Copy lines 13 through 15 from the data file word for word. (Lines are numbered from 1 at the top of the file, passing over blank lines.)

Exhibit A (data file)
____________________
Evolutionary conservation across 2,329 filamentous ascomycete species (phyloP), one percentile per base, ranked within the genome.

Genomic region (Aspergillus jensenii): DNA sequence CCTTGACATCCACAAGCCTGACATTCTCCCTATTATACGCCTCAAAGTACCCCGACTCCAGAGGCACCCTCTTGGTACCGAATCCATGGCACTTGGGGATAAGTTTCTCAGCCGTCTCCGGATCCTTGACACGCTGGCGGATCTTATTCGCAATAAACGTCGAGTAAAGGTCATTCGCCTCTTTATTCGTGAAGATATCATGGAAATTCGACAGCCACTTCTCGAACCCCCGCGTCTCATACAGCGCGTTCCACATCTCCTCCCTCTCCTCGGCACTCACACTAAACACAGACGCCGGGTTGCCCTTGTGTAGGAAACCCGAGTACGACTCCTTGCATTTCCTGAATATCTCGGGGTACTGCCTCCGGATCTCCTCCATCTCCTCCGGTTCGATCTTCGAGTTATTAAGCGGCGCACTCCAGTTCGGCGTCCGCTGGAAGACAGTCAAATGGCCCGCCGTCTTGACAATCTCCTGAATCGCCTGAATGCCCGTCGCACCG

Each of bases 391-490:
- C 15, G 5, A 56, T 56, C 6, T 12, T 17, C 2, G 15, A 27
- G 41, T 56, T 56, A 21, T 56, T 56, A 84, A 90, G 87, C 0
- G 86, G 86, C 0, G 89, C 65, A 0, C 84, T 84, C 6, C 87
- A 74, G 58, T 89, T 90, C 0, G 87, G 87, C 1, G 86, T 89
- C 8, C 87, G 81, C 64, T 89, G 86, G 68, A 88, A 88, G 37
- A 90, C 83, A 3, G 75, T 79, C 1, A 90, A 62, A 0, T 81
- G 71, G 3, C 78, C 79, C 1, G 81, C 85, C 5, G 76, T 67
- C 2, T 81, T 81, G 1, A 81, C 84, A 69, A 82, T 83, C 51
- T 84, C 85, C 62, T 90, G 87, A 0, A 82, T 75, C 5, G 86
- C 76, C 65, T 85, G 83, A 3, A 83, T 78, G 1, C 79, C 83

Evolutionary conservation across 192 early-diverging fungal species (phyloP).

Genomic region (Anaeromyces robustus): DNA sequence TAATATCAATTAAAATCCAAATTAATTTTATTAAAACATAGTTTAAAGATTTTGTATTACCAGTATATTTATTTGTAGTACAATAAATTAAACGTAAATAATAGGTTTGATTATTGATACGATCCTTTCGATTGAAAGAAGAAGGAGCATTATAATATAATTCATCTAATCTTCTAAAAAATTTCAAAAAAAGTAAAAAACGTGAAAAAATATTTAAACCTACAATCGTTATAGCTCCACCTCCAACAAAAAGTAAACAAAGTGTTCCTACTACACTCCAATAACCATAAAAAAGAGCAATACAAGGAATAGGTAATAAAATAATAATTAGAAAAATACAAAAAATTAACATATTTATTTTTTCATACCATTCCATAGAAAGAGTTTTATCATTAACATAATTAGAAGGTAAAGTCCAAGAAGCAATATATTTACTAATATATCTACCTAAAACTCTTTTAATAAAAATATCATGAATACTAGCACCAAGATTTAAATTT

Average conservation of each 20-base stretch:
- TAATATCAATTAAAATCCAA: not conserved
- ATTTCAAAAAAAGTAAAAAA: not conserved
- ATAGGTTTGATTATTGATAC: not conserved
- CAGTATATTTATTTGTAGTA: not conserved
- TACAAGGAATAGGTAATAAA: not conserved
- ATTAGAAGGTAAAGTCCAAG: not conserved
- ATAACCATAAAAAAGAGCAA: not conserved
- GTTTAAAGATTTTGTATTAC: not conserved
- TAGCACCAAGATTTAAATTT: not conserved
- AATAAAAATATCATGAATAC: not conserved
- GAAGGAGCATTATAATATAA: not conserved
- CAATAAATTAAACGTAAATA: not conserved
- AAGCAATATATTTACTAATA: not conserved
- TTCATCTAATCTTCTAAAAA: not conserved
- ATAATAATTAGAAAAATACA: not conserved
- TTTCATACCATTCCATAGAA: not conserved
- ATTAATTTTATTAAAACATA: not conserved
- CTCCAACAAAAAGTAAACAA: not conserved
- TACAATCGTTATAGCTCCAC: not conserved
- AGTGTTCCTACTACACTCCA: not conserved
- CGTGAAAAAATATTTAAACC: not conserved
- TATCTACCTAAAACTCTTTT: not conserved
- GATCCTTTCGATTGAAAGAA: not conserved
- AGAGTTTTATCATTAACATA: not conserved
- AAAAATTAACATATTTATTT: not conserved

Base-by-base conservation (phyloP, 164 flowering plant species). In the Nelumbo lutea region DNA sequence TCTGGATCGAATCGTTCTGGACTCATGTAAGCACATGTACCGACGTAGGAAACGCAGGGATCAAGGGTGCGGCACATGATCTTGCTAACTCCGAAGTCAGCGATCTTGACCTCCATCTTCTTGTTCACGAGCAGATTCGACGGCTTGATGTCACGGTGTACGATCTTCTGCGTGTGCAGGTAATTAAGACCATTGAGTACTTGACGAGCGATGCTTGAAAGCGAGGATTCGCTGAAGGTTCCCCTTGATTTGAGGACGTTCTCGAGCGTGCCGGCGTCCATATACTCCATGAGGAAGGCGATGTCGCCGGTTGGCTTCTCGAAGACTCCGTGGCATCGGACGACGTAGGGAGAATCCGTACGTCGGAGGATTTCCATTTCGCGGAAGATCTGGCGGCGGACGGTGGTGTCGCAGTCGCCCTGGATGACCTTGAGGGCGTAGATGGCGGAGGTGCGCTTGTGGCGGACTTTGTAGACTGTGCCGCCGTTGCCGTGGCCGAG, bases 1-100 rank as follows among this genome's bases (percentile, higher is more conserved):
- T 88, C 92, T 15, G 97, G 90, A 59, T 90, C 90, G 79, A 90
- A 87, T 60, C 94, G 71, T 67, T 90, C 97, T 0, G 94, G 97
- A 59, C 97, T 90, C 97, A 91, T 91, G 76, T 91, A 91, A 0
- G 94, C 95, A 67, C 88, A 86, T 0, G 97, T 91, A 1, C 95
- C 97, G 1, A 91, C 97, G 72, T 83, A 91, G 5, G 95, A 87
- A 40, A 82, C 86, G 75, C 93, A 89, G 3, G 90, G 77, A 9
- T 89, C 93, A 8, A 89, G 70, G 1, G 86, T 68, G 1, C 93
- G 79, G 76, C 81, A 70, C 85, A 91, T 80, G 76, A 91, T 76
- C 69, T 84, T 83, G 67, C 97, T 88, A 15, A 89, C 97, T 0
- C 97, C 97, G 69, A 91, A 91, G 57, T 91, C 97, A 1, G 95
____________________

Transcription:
- C 76, C 65, T 85, G 83, A 3, A 83, T 78, G 1, C 79, C 83

Evolutionary conservation across 192 early-diverging fungal species (phyloP).

Genomic region (Anaeromyces robustus): DNA sequence TAATATCAATTAAAATCCAAATTAATTTTATTAAAACATAGTTTAAAGATTTTGTATTACCAGTATATTTATTTGTAGTACAATAAATTAAACGTAAATAATAGGTTTGATTATTGATACGATCCTTTCGATTGAAAGAAGAAGGAGCATTATAATATAATTCATCTAATCTTCTAAAAAATTTCAAAAAAAGTAAAAAACGTGAAAAAATATTTAAACCTACAATCGTTATAGCTCCACCTCCAACAAAAAGTAAACAAAGTGTTCCTACTACACTCCAATAACCATAAAAAAGAGCAATACAAGGAATAGGTAATAAAATAATAATTAGAAAAATACAAAAAATTAACATATTTATTTTTTCATACCATTCCATAGAAAGAGTTTTATCATTAACATAATTAGAAGGTAAAGTCCAAGAAGCAATATATTTACTAATATATCTACCTAAAACTCTTTTAATAAAAATATCATGAATACTAGCACCAAGATTTAAATTT